Network address translation
In computer networking, network address translation (NAT) is a technique of modifying the network address information in the IP packet headers while transferring the packet across a traffic routing device; such a technique remaps a given address space into another address space. This allows multiple computers to share a single public IP address, which has become necessary because there are not enough IP addresses for every computer in the world.
Today, NAT is used to hide networks (called network masquerading) or to hide IP (called IP masquerading). Masquerading is the mechanism that hides an entire address space, usually consisting of private network addresses (RFC 1918), behind a single IP address usually in the public domain address space.
The NAT mechanism is implemented inside a routing device that keeps track of the state of the network connections. The NAT device may also implement a firewall. The router uses translation tables to map the "hidden" addresses into a single address and then rewrites the outgoing IP packets on exit from the router so that they appear to originate from the router. In the reverse communications path, responses to the outgoing packets are mapped back to the originating IP address using the reverse of the rules ("state") stored in the translation tables. The outgoing IP packets establish the device translation tables.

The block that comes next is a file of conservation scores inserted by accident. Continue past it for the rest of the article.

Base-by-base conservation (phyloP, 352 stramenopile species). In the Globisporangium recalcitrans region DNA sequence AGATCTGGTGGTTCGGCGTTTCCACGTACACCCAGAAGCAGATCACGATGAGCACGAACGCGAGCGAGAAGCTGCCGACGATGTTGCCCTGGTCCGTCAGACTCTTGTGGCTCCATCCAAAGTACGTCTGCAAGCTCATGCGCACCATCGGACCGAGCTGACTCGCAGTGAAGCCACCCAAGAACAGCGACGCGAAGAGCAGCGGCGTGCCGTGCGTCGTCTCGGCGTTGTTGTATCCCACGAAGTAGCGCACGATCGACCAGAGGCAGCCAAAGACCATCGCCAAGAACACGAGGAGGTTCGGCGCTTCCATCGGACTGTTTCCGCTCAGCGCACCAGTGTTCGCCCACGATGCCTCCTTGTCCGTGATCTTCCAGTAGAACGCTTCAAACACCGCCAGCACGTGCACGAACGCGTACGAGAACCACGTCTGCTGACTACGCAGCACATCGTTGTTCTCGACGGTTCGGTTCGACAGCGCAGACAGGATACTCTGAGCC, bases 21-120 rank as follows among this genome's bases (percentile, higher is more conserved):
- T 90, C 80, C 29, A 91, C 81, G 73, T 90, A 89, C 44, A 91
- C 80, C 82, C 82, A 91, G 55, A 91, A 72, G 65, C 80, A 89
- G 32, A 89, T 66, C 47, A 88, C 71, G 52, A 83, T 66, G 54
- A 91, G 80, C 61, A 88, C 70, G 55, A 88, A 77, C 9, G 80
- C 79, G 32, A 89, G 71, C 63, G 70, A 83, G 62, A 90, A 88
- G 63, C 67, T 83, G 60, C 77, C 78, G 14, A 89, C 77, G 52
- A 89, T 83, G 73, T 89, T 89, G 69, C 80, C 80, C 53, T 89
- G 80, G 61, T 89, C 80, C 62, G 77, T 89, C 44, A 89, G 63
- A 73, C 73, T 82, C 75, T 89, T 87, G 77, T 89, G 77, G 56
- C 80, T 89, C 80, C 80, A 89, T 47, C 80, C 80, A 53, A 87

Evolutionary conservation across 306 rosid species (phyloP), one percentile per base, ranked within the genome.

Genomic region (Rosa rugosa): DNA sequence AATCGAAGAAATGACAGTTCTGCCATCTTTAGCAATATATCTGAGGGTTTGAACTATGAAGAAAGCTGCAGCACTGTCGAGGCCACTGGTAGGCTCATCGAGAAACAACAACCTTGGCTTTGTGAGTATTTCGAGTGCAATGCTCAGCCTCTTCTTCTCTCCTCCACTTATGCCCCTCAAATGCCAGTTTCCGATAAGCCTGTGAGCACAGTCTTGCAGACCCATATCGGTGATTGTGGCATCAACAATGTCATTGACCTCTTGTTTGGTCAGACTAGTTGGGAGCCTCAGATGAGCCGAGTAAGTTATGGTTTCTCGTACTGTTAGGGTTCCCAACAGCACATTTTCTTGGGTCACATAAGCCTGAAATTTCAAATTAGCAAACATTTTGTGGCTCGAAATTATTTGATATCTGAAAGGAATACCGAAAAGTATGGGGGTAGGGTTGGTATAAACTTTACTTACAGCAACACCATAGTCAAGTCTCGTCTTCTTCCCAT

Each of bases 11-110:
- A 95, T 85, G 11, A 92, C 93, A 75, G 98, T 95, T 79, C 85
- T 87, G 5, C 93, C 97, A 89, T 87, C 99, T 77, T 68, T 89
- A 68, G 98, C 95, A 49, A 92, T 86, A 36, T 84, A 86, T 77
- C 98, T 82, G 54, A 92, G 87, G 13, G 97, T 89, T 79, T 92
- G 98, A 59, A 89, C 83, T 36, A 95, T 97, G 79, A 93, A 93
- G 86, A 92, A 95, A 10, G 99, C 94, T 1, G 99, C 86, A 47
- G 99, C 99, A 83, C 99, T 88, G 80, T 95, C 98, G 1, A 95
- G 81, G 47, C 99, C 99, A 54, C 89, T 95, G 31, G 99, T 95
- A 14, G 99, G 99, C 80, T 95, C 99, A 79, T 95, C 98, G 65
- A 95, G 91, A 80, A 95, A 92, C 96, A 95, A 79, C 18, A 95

The translation table rules established in the above way are cleared after a short period without new traffic refreshing their state. However, most NAT devices today allow the network administrator to configure translation tables’ entries for permanent use. This feature is often referred to as "static NAT" or port forwarding and allows traffic originating in the 'outside' network to reach selected hosts in the masqueraded network.
Carrier-grade NAT, also called large-scale NAT, is NAT done by the Internet service provider (ISP). This is used when the ISP has more customers than IP addresses. This is commonly used by cellular service providers on 3G and 4G networks, but it is not (yet) common on landline DSL or cable connections. The CIDR address block 100.64.0.0/10 is reserved for carrier-grade NAT, although many ISPs improperly use RFC 1918 private addresses, which are 10.0.0.0/8, 172.16.0.0/12, and 192.168.0.0/16.
NAT is used only in IPv4. It is not necessary in IPv6, because IPv6 has enough addresses for every computer in the world to have a global address.
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